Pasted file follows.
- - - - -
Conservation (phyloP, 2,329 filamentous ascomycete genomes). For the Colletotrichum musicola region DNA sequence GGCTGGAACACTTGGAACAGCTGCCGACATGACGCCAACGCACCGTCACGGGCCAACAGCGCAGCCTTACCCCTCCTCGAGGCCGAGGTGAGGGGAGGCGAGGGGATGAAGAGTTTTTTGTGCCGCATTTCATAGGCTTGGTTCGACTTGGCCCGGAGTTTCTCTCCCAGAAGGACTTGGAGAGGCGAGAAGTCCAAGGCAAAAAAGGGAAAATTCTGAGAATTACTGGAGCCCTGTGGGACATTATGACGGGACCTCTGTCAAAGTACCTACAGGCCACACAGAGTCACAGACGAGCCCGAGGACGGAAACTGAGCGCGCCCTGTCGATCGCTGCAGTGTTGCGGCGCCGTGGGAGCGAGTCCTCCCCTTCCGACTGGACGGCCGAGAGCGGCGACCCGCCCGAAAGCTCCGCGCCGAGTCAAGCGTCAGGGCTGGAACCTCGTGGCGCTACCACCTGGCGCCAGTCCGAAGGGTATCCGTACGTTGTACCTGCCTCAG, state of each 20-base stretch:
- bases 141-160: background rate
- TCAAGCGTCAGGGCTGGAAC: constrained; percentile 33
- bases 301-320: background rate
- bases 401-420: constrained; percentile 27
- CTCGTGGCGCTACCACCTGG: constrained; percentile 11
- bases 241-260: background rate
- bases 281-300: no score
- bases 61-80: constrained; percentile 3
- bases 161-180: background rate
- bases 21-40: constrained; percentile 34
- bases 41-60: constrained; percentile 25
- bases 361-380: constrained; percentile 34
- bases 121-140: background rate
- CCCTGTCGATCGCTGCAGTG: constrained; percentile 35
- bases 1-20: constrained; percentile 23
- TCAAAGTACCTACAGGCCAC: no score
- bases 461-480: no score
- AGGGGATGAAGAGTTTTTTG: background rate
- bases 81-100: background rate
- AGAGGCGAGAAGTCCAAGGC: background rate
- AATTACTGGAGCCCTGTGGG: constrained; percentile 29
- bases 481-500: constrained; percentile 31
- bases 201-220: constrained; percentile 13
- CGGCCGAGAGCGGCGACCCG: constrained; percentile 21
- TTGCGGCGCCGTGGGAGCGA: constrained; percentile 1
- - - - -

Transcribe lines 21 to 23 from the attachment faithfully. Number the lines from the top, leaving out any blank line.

- AGAGGCGAGAAGTCCAAGGC: background rate
- AATTACTGGAGCCCTGTGGG: constrained; percentile 29
- bases 481-500: constrained; percentile 31